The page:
See You on the Patio (Or Not)

Local restaurateur says the City's new patio guidelines could cost her close to $45K

Patio weather came early this year, but some patios are slow to roll out after the city introduced new guidelines one restaurant owner says are too costly.

MEAT co-owner Saylish Haas was floored to find out the city’s new extended patio requirements would cost her Old Strathcona restaurant $45,000, and she’s now stuck midway through May trying to figure out how to pay for it.

“The sticker price of that is just shocking,” says Haas, who also co-owns Pip and Next Act on the same corner, just off Whyte Avenue and 104th Street.

“We’re scrambling to figure it out. It’s already patio season… and we’re just losing money.”

The City made allowances during the COVID-19 pandemic for restaurants to put tables outside without pricey infrastructure or a lengthy permitting process, when pandemic restrictions left them unable to serve at full capacity indoors. MEAT was one of many restaurants to take advantage of the relaxed rules, setting up a full extended patio and using temporary ramps and pylons to separate the walking area from the road.

At one point, Old Strathcona had about 60 patios operating during the pandemic, which is about twice as many as are expected in the area this summer.

But the new rules in the Patio Program Guide require solid boardwalks and railings like the ones at Julio’s Barrio and Hudsons on Whyte Avenue. The guide came out in February, and Haas said after she applied for approval right away but didn’t hear back until mid-April. That’s when she called around for quotes and got the $45,000 number.

MEAT has a small patio taking up part of the sidewalk now, but plans to run the same extended patio it had through the pandemic. Haas says she relies on the summer revenue from those extra tables to carry the restaurant through the rest of the year.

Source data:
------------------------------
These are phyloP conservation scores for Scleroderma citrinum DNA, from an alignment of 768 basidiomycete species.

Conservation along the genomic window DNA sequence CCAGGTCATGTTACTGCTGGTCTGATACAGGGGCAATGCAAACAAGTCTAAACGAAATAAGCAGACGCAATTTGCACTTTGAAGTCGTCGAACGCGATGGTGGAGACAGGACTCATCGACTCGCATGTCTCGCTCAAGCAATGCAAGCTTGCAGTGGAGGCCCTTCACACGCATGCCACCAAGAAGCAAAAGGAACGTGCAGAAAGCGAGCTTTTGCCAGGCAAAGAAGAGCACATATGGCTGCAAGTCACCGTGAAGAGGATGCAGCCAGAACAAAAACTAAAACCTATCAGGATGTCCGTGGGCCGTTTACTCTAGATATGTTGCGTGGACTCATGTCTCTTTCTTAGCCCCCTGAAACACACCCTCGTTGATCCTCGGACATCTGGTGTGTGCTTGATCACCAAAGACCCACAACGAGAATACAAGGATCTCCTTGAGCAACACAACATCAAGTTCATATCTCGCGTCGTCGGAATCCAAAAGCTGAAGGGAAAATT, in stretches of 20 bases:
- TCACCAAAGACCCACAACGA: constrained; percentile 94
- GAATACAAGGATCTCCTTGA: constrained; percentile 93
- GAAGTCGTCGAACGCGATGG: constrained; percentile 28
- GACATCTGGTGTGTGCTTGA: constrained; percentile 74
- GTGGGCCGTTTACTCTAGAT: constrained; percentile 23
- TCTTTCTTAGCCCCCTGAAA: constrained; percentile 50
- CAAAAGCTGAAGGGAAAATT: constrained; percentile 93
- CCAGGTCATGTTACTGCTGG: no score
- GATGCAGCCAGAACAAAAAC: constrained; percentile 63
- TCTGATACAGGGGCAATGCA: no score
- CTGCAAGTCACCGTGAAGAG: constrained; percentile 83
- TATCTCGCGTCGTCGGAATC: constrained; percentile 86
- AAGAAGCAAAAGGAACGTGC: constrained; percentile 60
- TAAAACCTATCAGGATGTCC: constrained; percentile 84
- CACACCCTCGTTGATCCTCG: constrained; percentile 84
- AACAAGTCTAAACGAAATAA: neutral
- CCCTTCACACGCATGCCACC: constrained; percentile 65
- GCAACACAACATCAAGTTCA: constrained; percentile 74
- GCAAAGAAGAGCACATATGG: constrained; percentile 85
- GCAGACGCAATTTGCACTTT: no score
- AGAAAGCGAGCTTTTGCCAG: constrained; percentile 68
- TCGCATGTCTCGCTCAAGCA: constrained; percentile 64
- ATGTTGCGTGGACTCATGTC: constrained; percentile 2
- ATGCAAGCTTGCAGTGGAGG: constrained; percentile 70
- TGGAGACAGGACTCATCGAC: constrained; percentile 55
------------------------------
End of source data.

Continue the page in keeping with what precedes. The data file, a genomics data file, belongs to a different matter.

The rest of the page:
“We were assuming we could do the same thing as the previous year. So we were banking on that, because we hadn’t heard anything,” Haas says.

“It’s a bit of a kick in the teeth once you find out you have to build this whole apparatus scenario so that you can extend your patio.”

Shewkar Ibrahim, the city’s director of traffic operations, says the City developed the new guidelines through conversations with business owners last fall, and had to wait on the council’s budget approval. The City then reviewed applications from restaurants and clarified the guidelines through back-and-forth conversations.

“Throughout our engagement, the plan was always to begin the rolling out of the program in April,” she says.

Ibrahim says boardwalks and railings are important to handle increased traffic, and also to ensure the walkway is safe for people with accessibility issues, such as people in wheelchairs or parents pushing strollers.

Old Strathcona Business Association executive director Cherie Klassen says she can empathize with business owners who feel the new guidelines are a financial burden, especially when some are still recovering from pandemic losses.

The temporary pandemic patios, however, caused a lot of headaches.

“A lot of (the ramps) broke. A lot of them were slippery. We actually ended up building some of our own ramps that were ADA compliant, which ended up not lasting,” Klassen says.

“Having that temporary infrastructure was fine for a couple years, but we did hear a lot of complaints from patrons and guests and the accessibility community that they were just not sufficient.”

The new patio guidelines offer four options for different sizes, and Ibrahim says officials are willing to work with restaurants to accommodate their specific needs. The city has also waived permit fees this year, and stretched the licensing time so each permit lasts for four years.

Ibrahim says 72 bars, cafes and restaurants have already applied for the patio program citywide, and 45 have been issued permits so far. She says the City will review the program at the end of summer and take feedback from business owners into consideration for possible changes next year.

Haas would like to see more acknowledgement from the City that restaurants have had a rough go the last three years.

“They want us to create vibrancy on the streets. My businesses are trying to offer that to our customers. And to have an expense that large on such short notice is just, I mean we’re already drowning in debt,” she says.

“I don’t know if you’ve ever tried to get on a patio waitlist on a hot summer day. The more tables that businesses can provide, the better for everybody. And everybody wins in that scenario.”